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Why do some discs require side flipping? Can’t DVDs hold four hours per side?

Even though DVD’s dual-layer technology allows over four hours of continuous playback from a single side, some movies are split over two sides of a disc, requiring that the disc be flipped partway through. Most “flipper” discs exist because of producers who are too lazy to optimize the compression or make a dual-layer disc. Better picture quality is a cheap excuse for increasing the data rate; in many cases the video will look better if carefully encoded at a lower bit rate. Lack of dual-layer production capability is also a lame excuse; in 1997 very few DVD plants could make dual-layer discs, but this is no longer the case. Very few players can automatically switch sides, but it’s not needed since most movies less than 4 hours long can easily fit on one dual-layer (RSDL) side.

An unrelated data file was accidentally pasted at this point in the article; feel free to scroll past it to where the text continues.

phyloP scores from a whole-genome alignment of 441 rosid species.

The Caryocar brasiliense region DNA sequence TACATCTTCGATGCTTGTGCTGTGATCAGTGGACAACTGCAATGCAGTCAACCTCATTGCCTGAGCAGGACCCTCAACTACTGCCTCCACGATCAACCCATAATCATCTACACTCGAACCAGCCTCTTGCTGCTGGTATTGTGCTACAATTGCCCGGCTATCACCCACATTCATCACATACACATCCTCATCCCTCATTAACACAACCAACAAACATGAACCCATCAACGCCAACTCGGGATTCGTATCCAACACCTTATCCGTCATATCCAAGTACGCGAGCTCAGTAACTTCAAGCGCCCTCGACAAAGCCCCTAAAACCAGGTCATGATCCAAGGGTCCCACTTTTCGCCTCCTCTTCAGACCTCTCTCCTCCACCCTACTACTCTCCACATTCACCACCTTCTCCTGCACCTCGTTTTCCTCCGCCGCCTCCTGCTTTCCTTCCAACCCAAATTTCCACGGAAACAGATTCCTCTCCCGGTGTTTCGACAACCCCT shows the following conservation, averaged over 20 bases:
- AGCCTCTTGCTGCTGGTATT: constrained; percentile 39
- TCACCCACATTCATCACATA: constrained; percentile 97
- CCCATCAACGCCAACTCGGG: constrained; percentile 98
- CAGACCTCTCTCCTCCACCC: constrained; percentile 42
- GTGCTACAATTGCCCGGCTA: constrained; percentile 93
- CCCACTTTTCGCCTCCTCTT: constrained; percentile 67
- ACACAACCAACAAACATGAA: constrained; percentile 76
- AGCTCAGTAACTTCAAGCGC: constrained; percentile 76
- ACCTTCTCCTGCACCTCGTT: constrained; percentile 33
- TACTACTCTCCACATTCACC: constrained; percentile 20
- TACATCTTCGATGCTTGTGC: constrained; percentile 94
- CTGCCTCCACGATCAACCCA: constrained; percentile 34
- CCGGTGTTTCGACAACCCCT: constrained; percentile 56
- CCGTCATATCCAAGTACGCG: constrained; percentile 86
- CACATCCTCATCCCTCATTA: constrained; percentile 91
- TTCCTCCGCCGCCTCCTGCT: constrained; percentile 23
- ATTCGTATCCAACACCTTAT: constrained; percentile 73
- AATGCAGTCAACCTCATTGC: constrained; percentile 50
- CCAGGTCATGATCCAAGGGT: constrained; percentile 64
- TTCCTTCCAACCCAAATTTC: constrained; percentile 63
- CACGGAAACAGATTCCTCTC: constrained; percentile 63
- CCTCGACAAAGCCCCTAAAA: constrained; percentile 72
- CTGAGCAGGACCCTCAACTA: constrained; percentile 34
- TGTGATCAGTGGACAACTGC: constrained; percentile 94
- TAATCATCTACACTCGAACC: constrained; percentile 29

The Film Vault at DVD Review includes a list of “flipper” discs. Note: A flipper is not the same as a disc with a widescreen version on one side and a pan & scan version or supplements on the other.

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